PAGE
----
The Autumn Budget revealed a downgrade in productivity growth forecasts, but the latest figures show the country’s productivity has grown. What do the mixed messages mean?
Labour productivity in the UK increased by 0.9% in the third quarter of 2017, the fastest rate of growth seen in more than six years, according to new data from the Office for National Statistics (ONS). The measure looks at the amount produced by a worker in the UK per hour in order to assess workforce efficiency.
It has come as a surprise to many, after predictions across the industry, and from the Budget announcement in November, had foreseen a more sluggish growth due to factors such as recovery from the financial crisis, as well as uncertainty triggered by the upcoming Brexit.
What’s the truth?
Rather than output increasing, however, the rise is mainly attributed to a reduction in the number of hours worked and a reduced number of people entering the workforce, meaning that efficiency levels went up. Meanwhile, the services sector – the most dominant industry – saw improvements, and manufacturing output increased.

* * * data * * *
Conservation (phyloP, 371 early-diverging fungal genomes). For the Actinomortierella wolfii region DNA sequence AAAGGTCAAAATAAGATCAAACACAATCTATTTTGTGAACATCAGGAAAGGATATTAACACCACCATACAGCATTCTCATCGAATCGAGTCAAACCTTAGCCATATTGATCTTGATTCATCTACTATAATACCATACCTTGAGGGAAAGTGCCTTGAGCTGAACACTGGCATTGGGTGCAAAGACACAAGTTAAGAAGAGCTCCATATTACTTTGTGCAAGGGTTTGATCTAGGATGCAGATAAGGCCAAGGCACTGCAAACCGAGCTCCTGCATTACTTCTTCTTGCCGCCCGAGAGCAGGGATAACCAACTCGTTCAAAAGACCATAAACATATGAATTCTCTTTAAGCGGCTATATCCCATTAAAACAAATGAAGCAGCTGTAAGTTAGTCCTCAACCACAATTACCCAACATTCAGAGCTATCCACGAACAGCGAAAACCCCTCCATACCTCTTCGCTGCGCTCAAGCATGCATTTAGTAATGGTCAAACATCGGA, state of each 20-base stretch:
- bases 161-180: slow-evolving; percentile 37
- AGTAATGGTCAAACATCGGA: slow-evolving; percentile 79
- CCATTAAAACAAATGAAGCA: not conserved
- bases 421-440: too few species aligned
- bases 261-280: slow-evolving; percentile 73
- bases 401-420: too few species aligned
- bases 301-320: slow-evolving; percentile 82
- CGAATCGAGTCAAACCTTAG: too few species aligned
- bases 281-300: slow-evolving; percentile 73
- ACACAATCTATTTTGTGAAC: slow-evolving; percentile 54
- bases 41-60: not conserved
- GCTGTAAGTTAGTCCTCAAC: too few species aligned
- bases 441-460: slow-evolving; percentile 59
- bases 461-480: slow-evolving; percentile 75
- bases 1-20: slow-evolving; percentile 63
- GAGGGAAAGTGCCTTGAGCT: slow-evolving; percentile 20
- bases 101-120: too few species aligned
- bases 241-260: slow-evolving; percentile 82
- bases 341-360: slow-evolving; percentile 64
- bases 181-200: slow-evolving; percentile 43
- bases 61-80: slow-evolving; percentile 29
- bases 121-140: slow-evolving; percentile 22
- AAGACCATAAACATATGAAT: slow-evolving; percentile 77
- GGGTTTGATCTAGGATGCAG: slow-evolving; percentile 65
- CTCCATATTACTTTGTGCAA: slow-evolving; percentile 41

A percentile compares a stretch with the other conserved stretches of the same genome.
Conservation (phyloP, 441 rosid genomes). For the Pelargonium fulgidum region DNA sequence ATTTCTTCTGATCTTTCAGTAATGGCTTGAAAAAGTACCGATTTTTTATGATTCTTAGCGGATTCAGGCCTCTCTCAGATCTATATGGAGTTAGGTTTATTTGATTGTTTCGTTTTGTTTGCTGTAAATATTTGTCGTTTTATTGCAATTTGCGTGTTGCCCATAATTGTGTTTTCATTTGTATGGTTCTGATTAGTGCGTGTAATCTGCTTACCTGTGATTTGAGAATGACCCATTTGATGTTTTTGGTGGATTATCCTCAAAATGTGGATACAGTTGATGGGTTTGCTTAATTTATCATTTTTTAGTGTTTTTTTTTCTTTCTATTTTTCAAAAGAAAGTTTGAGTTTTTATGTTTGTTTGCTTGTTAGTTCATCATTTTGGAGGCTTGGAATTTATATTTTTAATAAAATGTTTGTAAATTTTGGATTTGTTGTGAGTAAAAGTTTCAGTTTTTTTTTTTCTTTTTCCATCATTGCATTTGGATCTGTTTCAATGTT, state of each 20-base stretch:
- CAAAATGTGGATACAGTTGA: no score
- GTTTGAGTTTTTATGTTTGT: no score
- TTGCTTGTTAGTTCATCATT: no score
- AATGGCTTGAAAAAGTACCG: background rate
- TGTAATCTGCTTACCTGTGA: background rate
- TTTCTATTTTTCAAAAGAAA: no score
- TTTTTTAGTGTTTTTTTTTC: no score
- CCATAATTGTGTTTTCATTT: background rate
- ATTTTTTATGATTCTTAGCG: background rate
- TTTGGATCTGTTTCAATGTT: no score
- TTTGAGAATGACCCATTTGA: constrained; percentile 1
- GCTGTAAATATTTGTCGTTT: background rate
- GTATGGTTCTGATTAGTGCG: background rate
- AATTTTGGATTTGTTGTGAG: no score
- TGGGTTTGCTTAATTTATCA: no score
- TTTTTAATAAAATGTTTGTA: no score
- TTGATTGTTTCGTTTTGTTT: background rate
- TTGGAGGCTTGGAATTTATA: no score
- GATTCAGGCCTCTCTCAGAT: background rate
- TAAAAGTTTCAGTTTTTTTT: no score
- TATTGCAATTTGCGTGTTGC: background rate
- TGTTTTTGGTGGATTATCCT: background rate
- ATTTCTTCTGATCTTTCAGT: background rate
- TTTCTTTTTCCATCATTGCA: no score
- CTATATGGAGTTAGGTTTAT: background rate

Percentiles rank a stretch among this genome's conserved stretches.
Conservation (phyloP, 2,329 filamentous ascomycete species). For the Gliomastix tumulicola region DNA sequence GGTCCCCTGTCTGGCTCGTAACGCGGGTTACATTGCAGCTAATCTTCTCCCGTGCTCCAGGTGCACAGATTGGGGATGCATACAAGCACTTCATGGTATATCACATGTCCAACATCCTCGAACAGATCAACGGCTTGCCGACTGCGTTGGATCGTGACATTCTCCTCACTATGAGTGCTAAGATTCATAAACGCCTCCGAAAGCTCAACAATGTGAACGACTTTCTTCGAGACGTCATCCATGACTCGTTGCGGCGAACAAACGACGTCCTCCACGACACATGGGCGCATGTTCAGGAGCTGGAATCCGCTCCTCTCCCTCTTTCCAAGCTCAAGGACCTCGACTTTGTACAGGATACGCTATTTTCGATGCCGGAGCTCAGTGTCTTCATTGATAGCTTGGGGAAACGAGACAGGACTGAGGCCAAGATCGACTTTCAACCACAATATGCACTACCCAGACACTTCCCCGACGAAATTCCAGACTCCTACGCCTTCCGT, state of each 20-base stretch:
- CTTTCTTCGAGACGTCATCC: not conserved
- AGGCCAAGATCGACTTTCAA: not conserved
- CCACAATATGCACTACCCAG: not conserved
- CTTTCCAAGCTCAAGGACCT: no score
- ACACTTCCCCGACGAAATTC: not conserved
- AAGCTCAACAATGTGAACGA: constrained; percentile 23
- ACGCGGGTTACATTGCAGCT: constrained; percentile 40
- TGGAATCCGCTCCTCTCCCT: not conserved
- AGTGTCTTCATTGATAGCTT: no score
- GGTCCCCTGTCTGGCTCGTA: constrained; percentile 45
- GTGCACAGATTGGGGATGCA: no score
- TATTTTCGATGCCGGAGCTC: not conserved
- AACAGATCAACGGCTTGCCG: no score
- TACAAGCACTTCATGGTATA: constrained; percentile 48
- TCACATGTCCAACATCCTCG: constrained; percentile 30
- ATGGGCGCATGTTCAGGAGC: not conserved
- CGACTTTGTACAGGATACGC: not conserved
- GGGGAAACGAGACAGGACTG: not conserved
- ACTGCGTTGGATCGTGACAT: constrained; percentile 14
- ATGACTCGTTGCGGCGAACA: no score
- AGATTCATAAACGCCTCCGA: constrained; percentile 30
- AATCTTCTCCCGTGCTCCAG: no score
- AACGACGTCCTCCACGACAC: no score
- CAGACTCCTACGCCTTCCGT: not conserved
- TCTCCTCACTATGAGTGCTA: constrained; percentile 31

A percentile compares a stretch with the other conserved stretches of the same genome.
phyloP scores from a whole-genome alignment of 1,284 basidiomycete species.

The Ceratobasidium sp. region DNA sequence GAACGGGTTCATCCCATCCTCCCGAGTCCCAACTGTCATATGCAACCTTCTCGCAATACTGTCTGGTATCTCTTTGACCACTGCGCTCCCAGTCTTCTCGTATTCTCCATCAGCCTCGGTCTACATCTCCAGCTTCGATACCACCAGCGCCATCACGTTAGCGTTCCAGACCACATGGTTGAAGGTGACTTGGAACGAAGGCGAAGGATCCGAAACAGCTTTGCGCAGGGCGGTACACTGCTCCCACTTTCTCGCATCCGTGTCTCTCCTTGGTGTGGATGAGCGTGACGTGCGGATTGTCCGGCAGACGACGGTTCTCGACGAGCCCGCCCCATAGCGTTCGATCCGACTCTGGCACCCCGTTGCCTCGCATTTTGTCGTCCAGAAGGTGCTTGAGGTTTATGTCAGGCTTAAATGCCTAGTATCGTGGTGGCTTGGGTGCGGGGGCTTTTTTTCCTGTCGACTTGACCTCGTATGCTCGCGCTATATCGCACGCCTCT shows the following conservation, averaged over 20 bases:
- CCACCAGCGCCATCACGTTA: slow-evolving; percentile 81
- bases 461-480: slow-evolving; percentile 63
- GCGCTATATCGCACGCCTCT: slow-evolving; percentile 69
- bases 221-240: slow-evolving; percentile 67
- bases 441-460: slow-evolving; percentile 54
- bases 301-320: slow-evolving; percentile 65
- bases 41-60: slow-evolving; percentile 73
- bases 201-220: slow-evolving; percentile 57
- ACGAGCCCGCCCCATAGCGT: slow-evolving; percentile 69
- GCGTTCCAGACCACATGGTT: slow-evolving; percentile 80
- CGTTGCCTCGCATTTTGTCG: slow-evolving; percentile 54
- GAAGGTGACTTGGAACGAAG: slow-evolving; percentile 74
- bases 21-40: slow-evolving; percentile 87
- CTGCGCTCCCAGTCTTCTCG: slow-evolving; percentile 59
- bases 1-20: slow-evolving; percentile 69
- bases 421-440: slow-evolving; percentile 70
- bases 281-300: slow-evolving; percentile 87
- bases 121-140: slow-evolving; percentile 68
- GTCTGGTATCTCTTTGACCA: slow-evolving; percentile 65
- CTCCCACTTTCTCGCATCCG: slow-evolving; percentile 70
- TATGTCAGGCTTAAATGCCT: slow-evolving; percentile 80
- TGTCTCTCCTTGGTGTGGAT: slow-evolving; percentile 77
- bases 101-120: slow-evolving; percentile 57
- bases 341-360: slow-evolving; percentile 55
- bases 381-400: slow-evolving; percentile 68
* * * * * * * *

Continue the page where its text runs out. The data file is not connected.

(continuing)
But the rise is still far from pre-crisis levels of around 2% a year.
ONS deputy chief economist Richard Hey said: “While this stronger growth is welcome, it is set against a decade of weak productivity growth. Ten years after the peak of labour productivity, output per hour worked is just 1% higher – a slowdown which is without parallel since official records began.”
The government has placed productivity towards the top of its agenda of late, making extra investments in technology, infrastructure and training as it rolls out its big industrial strategy, particularly as Britain moves closer towards leaving the European Union.
On the up-side, despite the slowdown in the growth of employment, the UK economy overall grew by 0.4% in the three months to September 2017, a slight uptick on the previous quarter’s 0.3% rise, giving ministers more reason to be cautiously optimistic.